Tempers fray at Livedoor meeting

Shareholders still angry despite Horie's departure

TOKYO – Takafumi Horie may have been kicked out of one-time Internet powerhouse Livedoor, but the company’s misfortunes still have the power to get Japan’s army of small stockholders worked up.

Shareholders Wednesday rushed the stage at a meeting to announce a new board of directors.

The 1,800 shareholders in attendance at Tokyo’s Makuhari Messe convention center listened to representative director Noriyuki Yamazaki apologize for the drastic decline in company’s fortunes. These began with the arrests of former company president Takafumi Horie and his management team in January for violations of Japan’s Securities and Exchange Law. Yamazaki explained that the company had falsely stated its earnings to boost its stock price.

But after a three hours Q&A session Yamazaki, who officially stepped down from his post at the meeting, stopped taking questions and started reading a list of new directors. Shareholders waiting in long lines at the mikes to ask more questions then rushed the stage and jostled security guards. Yamazaki and other execs beat a hasty retreat. After 25 minutes they returned and took another hour of questions until 7:00 p.m.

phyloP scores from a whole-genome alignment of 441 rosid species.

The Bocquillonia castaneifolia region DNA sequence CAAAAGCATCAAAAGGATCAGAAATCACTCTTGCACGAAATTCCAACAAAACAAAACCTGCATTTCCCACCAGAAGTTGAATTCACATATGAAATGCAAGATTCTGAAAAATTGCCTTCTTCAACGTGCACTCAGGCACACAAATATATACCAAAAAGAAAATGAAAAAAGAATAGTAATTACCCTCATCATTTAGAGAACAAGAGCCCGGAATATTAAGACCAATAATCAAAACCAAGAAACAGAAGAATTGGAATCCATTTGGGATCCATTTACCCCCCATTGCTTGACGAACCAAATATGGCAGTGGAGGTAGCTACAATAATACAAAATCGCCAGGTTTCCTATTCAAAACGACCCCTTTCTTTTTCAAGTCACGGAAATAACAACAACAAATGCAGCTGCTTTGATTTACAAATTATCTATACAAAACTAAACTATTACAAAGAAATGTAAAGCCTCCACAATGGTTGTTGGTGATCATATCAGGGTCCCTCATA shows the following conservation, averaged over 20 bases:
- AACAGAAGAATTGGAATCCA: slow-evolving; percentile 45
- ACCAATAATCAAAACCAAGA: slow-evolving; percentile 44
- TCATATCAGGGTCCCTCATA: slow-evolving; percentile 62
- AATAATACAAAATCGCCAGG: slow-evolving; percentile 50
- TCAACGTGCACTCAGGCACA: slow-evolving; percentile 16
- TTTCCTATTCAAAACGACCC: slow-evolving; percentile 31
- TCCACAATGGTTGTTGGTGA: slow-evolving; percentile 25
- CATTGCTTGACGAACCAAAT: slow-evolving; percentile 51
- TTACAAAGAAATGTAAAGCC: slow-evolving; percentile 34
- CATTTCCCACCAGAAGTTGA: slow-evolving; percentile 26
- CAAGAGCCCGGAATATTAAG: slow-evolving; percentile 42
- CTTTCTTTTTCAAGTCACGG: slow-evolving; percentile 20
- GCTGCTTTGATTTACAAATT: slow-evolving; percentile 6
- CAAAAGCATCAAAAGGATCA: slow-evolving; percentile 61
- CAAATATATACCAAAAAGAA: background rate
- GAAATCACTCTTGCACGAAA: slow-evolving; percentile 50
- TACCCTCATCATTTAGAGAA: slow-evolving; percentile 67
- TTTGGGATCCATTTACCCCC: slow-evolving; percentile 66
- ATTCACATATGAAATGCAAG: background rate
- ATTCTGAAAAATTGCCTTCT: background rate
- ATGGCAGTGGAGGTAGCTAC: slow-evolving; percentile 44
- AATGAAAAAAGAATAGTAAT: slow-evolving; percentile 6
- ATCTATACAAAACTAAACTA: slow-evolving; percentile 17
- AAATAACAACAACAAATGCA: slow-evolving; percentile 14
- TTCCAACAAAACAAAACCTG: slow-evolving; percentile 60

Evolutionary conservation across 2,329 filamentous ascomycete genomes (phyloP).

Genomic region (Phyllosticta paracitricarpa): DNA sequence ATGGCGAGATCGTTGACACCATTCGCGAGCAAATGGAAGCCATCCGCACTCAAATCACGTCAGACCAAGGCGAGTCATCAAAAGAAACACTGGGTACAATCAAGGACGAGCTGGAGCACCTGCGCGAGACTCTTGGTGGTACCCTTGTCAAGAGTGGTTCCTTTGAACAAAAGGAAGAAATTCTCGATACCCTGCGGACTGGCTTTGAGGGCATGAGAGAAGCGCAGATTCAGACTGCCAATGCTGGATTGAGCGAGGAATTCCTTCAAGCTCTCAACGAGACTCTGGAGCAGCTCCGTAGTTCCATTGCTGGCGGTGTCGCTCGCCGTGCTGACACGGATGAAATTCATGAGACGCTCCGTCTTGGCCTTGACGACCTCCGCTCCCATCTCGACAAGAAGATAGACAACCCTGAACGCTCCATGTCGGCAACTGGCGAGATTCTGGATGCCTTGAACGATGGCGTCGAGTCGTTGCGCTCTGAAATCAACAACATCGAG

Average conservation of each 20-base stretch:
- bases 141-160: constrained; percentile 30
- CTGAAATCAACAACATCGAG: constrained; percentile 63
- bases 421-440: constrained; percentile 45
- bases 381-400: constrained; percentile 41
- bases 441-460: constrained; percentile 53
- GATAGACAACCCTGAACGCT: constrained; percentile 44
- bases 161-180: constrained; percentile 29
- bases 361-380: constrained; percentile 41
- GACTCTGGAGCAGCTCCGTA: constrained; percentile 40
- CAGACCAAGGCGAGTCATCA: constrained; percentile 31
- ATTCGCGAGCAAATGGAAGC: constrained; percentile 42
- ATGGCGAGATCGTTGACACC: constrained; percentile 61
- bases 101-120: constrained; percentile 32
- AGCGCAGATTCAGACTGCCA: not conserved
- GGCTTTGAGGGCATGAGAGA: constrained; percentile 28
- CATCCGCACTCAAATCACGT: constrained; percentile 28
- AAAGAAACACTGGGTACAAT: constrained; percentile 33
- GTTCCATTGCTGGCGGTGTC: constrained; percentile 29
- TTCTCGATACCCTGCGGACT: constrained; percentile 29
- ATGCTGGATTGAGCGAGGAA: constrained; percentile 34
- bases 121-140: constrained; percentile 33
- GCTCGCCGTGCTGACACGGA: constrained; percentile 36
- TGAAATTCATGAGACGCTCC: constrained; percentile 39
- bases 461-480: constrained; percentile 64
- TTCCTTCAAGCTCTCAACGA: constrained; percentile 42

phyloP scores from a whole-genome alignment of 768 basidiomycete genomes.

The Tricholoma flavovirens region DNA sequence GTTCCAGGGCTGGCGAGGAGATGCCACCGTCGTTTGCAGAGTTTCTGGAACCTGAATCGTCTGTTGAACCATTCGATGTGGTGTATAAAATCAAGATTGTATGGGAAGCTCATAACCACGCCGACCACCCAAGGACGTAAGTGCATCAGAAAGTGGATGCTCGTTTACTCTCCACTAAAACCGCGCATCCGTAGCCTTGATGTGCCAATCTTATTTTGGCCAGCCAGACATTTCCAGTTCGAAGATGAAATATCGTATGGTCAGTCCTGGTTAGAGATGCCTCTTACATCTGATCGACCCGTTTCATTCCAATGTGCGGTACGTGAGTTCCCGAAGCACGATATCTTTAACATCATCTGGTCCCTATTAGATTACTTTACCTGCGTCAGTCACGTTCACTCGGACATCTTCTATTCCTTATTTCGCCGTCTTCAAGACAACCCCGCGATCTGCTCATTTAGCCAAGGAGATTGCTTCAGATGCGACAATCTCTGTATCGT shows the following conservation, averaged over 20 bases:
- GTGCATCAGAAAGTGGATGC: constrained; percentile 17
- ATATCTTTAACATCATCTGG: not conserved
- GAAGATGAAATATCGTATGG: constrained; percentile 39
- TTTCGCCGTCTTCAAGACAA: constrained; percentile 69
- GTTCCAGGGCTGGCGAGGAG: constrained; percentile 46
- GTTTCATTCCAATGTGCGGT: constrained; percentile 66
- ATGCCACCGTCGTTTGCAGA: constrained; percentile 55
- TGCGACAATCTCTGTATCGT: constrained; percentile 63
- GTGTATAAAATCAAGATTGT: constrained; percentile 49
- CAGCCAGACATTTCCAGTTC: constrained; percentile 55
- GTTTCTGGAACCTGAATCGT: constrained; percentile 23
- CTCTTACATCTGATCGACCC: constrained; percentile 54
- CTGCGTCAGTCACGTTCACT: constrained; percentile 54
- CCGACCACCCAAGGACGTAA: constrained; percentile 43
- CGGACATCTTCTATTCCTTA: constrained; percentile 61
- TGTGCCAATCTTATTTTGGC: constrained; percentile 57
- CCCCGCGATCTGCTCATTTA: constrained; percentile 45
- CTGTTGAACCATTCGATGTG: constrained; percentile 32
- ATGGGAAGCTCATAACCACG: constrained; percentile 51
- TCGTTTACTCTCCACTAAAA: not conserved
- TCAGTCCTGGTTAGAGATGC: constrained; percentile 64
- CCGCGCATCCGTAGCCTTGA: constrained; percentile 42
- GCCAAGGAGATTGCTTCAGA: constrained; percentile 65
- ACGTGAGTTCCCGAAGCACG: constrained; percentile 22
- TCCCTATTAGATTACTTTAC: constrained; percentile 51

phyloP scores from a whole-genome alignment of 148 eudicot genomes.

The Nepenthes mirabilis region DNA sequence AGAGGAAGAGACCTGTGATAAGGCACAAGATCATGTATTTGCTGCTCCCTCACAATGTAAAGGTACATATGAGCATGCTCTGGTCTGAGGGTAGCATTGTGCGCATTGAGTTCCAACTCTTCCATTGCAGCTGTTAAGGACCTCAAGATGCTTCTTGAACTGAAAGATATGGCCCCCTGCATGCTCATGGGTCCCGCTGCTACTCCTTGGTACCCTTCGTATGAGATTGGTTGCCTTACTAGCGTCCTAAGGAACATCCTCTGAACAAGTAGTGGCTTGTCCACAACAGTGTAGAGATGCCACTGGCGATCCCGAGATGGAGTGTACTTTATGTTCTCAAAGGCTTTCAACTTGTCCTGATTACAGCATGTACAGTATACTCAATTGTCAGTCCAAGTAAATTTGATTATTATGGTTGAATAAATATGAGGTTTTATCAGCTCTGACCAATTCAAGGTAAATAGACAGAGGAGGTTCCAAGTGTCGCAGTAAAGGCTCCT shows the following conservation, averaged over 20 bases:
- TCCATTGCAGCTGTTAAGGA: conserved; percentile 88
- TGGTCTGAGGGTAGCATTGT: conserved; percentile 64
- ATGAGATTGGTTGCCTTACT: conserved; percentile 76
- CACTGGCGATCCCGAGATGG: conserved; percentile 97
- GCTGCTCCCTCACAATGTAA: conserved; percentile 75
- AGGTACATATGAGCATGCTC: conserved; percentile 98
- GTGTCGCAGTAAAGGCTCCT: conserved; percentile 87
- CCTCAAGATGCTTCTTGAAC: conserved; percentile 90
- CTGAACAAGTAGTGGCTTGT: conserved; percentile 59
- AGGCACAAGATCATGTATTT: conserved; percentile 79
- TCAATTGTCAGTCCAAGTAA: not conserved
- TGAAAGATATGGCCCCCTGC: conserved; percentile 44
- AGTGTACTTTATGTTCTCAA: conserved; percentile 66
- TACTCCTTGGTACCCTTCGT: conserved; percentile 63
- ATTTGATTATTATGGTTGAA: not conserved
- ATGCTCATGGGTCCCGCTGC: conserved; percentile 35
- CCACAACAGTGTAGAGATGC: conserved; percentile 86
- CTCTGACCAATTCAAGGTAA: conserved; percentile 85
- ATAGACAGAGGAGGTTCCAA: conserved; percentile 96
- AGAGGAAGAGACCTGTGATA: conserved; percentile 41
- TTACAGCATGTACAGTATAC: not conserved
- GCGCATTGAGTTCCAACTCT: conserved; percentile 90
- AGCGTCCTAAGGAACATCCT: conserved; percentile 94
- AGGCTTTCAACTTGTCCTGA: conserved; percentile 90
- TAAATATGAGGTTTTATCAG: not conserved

Earlier, Yamazaki announced that Livedoor would seek damages from Horie and his team, though he did not state an amount. Livedoor shares fell from a height of Y742 on January 4 to Y94 when the company was delisted from the Tokyo Stock Exchange on April 14.

Among the new appointees to the board were company prexy Kozo Hiramatsu, who took over following Horie’s arrest, executive VP Yukihiro Shimizu and VP Noritaka Ochiai. Usen prexy Yasuhide Uno, who bought a 12.75% stake in Livedoor from the Fuji TV web, was named an outside director, together with Usen director Eiji Sato.

Once a high flying Internet start-up, Livedoor last year mounted an aggressive takeover bid for a radio company owned by the Fuji TV web. The bid failed but Fuji ended up buying a 12.75% stake in Livedoor for Y44 billion ($386 million). In March this year, the web sold its Livedoor shares to Uno, prexy of broadband giant Usen, for about Y9.5 billion ($63 million). Usen and Livedoor have since moved to establish business ties, but Yamazaki told shareholders that, contrary to press reports, the two companies have yet to formalize their links.

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